“I think when we have more representation…it develops a lot of appreciation,” 31-year-old comedian and former journalist Aman Ali said during a phone call with the Observer yesterday afternoon. “You [need] people in the arts world to tell stories…to draw mainstream acceptance.”
Ali is attempting to do just this through film.
Ali’s brother Zeshawn, 25, a filmmaker and graduate of NYU’s Tisch School of the Arts merged with him to create a documentary—their first major feature—Two Gods. The film centers on a community of Muslim Americans in Newark New Jersey that, in a proactive effort to eradicate gang-related deaths, has begun an initiative to expose young boys to the consequences of such violence by making them assist local morticians. “They’re…making them wash bodies, build the caskets, and even [meet] with mothers of lost loved ones,” explained the elder Ali brother.
In sharing this one community’s story through film, the brothers hope to help dispel stereotypes surrounding Muslim Americans. They want to let the subjects of the film tell their own stories—ones that only they really can, Ali explained.
A new retreat program in Camden, Maine hosted by the Tribeca Film Institute and Camden International Film Festival, and sponsored by CNN Films is lending support and guidance to budding film artists—like the Ali brothers, whose projects, perspectives and stories harbor potential to effect powerful and positive change; the retreat, now in its second year, is aimed at American documentarians from diverse backgrounds who might not otherwise have the resources or opportunities to see their work flourish.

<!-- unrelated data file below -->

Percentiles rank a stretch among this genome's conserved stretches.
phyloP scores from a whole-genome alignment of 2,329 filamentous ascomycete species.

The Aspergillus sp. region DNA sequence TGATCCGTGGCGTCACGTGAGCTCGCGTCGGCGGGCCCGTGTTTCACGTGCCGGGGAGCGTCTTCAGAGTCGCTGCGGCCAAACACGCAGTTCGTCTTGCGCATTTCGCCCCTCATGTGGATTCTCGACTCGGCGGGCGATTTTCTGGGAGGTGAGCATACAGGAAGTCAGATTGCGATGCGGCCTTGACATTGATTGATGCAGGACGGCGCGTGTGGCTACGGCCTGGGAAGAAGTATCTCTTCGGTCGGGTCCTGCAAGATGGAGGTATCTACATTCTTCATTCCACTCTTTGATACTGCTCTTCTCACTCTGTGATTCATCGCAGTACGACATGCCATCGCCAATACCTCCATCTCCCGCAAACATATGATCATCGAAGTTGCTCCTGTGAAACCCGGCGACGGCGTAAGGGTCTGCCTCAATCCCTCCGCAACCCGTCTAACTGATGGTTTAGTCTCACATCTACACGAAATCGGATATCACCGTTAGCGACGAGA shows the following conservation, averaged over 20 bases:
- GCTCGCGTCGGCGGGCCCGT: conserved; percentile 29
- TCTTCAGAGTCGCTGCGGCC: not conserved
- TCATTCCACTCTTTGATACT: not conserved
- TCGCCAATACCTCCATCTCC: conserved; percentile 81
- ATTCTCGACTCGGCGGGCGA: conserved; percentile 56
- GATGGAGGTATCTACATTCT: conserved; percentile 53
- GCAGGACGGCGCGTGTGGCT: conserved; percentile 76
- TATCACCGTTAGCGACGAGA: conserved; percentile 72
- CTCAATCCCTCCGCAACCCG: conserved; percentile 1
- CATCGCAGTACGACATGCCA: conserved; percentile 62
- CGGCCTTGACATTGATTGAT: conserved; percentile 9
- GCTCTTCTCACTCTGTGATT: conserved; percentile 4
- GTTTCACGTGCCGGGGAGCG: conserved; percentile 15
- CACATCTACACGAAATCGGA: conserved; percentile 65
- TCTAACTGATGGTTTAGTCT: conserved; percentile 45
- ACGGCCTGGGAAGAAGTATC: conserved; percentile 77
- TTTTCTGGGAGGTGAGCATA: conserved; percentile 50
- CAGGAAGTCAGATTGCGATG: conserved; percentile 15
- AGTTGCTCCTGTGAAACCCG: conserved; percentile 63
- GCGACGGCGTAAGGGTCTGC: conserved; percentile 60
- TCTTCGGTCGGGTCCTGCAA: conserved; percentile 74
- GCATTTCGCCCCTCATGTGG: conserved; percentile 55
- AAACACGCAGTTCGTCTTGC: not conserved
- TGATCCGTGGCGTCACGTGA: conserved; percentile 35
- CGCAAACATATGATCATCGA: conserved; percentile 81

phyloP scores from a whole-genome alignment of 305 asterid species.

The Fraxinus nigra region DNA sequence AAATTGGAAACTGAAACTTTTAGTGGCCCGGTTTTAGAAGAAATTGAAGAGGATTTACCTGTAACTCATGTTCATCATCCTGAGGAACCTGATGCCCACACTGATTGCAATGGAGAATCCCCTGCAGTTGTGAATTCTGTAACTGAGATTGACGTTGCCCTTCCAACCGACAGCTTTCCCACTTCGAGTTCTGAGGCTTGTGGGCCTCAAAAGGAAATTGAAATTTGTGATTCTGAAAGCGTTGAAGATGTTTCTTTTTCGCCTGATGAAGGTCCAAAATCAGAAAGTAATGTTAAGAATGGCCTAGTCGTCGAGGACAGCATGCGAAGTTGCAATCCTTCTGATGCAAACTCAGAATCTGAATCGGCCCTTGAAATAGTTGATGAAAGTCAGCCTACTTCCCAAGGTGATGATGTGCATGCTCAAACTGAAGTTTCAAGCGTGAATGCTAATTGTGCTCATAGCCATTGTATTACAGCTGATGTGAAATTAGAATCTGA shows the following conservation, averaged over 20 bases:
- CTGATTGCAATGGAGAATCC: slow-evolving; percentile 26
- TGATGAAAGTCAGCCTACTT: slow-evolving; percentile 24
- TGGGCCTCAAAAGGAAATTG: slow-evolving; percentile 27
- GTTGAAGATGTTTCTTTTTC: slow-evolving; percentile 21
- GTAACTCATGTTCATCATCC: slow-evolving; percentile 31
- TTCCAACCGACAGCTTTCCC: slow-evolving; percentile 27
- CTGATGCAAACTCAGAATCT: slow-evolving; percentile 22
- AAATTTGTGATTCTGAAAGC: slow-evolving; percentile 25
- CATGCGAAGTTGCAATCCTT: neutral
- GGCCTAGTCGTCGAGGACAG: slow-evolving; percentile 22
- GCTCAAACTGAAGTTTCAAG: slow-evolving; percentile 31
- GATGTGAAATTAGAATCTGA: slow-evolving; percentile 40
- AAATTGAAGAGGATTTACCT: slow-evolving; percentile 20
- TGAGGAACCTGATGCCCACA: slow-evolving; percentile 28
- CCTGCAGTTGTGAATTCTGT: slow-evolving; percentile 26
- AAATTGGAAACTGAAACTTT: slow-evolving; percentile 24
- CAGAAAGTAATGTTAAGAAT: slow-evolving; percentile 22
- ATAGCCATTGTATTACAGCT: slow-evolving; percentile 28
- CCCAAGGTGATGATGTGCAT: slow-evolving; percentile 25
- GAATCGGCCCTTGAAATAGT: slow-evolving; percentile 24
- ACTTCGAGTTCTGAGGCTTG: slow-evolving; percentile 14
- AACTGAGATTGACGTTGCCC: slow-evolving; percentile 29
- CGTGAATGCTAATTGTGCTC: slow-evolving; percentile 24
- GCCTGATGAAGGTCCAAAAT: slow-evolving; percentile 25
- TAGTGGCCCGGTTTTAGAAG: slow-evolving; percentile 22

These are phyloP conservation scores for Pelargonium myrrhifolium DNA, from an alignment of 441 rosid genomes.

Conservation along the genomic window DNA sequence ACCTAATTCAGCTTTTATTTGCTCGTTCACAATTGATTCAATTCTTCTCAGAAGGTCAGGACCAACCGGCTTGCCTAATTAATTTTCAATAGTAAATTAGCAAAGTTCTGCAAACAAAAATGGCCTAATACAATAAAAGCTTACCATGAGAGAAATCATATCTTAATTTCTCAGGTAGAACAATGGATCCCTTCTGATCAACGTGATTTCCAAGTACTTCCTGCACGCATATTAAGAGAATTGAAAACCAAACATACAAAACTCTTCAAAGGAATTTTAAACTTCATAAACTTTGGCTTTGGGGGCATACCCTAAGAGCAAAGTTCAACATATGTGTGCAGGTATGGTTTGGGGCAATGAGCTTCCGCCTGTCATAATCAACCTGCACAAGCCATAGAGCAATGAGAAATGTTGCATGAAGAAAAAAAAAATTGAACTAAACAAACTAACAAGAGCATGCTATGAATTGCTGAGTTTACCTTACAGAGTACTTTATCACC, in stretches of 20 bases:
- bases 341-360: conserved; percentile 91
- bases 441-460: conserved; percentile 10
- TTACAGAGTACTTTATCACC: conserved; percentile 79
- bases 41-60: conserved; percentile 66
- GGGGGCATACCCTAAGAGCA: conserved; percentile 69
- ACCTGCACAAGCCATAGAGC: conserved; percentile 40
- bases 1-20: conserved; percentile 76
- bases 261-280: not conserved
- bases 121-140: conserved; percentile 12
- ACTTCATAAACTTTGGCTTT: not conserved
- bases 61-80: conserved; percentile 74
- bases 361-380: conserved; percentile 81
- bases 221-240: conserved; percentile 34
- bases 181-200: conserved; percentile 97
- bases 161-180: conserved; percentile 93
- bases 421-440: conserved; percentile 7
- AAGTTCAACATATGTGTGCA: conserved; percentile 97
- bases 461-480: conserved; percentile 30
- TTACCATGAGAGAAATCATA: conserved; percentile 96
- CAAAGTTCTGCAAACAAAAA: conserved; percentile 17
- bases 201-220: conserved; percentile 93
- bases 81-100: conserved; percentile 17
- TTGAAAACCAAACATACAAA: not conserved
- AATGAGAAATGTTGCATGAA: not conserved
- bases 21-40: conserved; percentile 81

Imagine a grown up summer camp—hiking excursions, barbecues and marshmallow roasting—with the added bonus of schmoozing over dinner with film idols.
On June 12, the duo embarked on their journey to Camden along with five other documentary film teams selected for inclusion in the exclusive “lab,” which offers close mentorship from esteemed professionals currently working in various facets of the film industry.
Camden’s scenic atmosphere is ideal. The filmmakers will enjoy outside lectures and walks. All involved will (attempt to) “unplug” from technology, devices and social media for the week.
Aside from more serious aspects, the retreat is also an excuse for fun. Imagine a grown up summer camp—hiking excursions, barbecues and marshmallow roasting—with the added bonus of schmoozing over dinner with film idols.
“One night we had lobster rolls and then we had lobster,” said film director Steve James, who mentored filmmakers at the retreat last year, not bemoaning the presence of the lobster, but perhaps how full he was.
In more formal and lobster-less settings, filmmakers sit down with noted directors, producers, editors and sales experts, and make networking connections
Courtney Sexton, vice president of content development and acquisitions for CNN Films and Amy Hobby, vice president of artist programs at TFI both boast extensive film careers. Formerly an executive at Participant media, Sexton has been credited on more than three Academy Award®-winning films; Hobby was recently nominated for an Oscar for producing the documentary What Happened, Miss Simone?, which told the life story of vocalist Nina Simone—an accomplishment that hardly encapsulates her tremendous span of work.
A substantial list of mentors includes names like Josh Braun, co-president of Submarine whose credits include The Wolfpack and Tangerine and Marshall Curry, two-time Academy Award®-nominated documentary director, cinematographer, and editor.